Fishermen in Sarasota Bay are used to one dolphin coming around for handouts. This wild animal is so accustom to taking bait from humans that the locals call him "Beggar." "He patrols about 6 miles of water near Nokomis," said Stacey C. Horstman, Bottlenose Dolphin Conservation Coordinator for the National Marine Fisheries Service in St. Petersburg. "He is a real tourist attraction." While some might see Beggar's routine as cute, those who work with wild dolphins are not impressed. "Over the years he has sent more than 20 people to the hospital for stitches," Horstman said. "Feeding wild dolphins alters their natural behavior. It is dangerous and illegal." People should not feed dolphins for the same reason they should not feed alligators or bears. These wild animals come to associate people with food and, as a result, lose their natural fear of humans.
In the case of dolphins, that means more of these marine mammals interacting with fishermen and boaters. Over the past decade, biologists have noticed increased numbers of these sea creatures stranded, showing telltale signs of meetings with fishing lines, hooks and lures.
Florida has a healthy bottlenose dolphin population, but unfortunately, we may be loving these creatures to death.
Federal officials say there are three interrelated problems impacting Florida's wild dolphins:
• People inadvertently harass dolphins when they try to get too close to watch them in their natural habitat.
• People feed dolphins, which alters their natural behavior.
• Dolphins have learned to associate recreational fishing with food, and subsequently, they become entangled or ingest deadly hooks and line.
In hopes of addressing these issues, federal officials have embarked on an ambitious "Dolphin Smart" program. The first step is to educate nature tour operators how to properly view dolphins. In May, the first Dolphin Smart training was conducted at Clearwater's Island Way Grill.
"We just certified our first operator," Horstman said. "We hope to certify more this month."
Horstman hopes recreational boaters will also log onto a new website (Dolphinsmart.org) and learn how to properly act around wild dolphins.
"We would love for every recreational boater to become dolphin smart," she said. "If you see a group of dolphins, stay at least 50 yards away. If they come closer, which they probably will, put the vessel in neutral and stay put until they move on."
Do's and don'ts
The number of wild bottlenose dolphins suffering serious or fatal injuries from boats and recreational fishing gear is an ongoing problem on the Florida's west coast.
You can help protect these magnificent mammals by following a few simple rules. The following "best practices" from the National Oceanic and Atmospheric Administration's Office of National Marine Sanctuaries were developed by marine scientists and wildlife managers who observe and work with dolphins on a regular basis:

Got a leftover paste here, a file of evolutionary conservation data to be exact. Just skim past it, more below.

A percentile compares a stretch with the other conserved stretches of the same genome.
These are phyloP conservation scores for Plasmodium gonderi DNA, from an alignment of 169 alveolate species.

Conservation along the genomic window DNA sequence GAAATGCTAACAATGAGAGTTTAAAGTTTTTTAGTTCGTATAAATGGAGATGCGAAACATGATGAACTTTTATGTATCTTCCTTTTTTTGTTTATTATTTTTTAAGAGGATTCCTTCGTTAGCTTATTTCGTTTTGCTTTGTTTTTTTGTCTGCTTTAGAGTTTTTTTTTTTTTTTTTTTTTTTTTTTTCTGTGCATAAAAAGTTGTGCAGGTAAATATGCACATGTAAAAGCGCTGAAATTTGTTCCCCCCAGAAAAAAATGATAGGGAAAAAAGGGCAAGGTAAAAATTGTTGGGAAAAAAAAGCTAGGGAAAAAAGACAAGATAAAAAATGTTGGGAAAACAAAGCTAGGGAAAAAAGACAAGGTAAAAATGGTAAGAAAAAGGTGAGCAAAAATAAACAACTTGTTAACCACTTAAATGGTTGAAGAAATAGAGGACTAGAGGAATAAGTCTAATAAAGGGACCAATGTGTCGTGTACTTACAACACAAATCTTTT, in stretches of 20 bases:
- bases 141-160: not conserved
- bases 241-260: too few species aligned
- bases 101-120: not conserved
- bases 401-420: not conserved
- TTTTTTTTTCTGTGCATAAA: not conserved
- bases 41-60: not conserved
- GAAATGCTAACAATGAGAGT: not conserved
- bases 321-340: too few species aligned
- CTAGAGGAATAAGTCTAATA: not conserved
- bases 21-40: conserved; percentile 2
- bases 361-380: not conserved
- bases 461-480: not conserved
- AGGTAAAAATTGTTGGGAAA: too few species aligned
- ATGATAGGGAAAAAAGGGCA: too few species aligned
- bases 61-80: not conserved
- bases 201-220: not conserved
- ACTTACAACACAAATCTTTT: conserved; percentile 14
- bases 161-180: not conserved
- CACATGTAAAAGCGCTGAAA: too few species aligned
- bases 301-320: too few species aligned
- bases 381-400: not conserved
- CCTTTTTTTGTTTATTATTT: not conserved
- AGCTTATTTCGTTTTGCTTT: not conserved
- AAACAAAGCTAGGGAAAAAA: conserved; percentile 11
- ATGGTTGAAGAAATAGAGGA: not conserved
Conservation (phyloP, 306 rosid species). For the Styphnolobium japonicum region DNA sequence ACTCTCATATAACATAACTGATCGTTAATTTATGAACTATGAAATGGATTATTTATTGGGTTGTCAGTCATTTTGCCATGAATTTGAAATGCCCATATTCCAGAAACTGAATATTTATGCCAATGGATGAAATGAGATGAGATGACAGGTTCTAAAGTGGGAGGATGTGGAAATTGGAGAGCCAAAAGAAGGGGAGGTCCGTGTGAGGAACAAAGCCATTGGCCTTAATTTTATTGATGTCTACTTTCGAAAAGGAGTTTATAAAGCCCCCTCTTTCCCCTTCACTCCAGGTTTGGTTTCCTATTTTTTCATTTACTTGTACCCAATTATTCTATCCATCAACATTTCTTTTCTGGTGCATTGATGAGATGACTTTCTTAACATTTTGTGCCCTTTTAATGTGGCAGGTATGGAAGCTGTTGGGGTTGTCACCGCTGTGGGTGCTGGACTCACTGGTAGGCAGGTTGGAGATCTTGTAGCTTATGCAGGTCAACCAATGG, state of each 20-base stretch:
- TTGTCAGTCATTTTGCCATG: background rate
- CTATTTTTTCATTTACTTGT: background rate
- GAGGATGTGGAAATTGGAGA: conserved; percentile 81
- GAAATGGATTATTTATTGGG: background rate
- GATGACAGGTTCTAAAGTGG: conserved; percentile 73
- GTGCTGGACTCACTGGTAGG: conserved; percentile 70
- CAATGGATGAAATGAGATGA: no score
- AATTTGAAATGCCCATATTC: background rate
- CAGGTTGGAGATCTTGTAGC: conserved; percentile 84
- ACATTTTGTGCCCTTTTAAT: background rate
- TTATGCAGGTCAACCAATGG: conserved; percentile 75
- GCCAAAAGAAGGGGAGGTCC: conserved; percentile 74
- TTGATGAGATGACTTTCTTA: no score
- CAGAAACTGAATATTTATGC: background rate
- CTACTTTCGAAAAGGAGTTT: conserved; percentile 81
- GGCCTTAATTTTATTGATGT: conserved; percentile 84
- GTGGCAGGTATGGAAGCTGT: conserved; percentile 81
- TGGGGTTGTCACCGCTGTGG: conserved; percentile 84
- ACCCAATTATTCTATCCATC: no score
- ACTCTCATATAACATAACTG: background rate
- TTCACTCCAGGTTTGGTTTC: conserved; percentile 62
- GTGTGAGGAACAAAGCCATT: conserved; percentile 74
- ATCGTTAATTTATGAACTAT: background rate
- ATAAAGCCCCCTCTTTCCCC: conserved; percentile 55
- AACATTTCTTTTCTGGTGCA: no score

• Never feed wild dolphins. It's harmful and illegal. Feeding teaches dolphins to beg for food and draws them dangerously close to fishing gear and boat propellers. Feeding is illegal under the federal Marine Mammal Protection Act.
• Don't dump leftover bait. It may attract dolphins to fishing areas and encourage them beg for bait, or worse, steal your catch. Toss your leftover bait in the freezer so it can be reused another day or give it to fellow fishermen.
• Reel in your lines if dolphins appear while you are fishing. Wait for them to move on. It will also reduce the chance that you hook a dolphin.
• If the dolphins won't move on and show an interest in your bait or your catch, then pick up the anchor and head to another spot.
• Release catches away from dolphins when and where possible to do so without violating any state or federal fishing regulations. Feeding or attempting to feed a marine mammal in the wild is prohibited.
• Check your gear and terminal tackle. Make sure you don't have any cuts or knots to help avoid line breakage. Even a small piece of line in the water can prove deadly to dolphins, turtles and a variety of sea birds.
• Use circle and corrodible hooks. Circle hooks may reduce injuries to fish, dolphins and sea turtles. Corrodible hooks (any hook other than stainless steel) eventually dissolve.
• Stay at least 50 yards away from wild dolphins to avoid causing potential harm. Maintaining a safe distance helps keep dolphins wild.
• Prevent wildlife entanglements by recycling fishing line. Place all broken or used fishing line in a Monofilament Fishing Line Recycling Bin. If no recycling bins are available, put your broken or used fishing line that has been cut into pieces in a lidded trash can.
• Stash your trash. Littering is illegal and can be harmful to wildlife. Collect any trash and place it in a lidded trash can.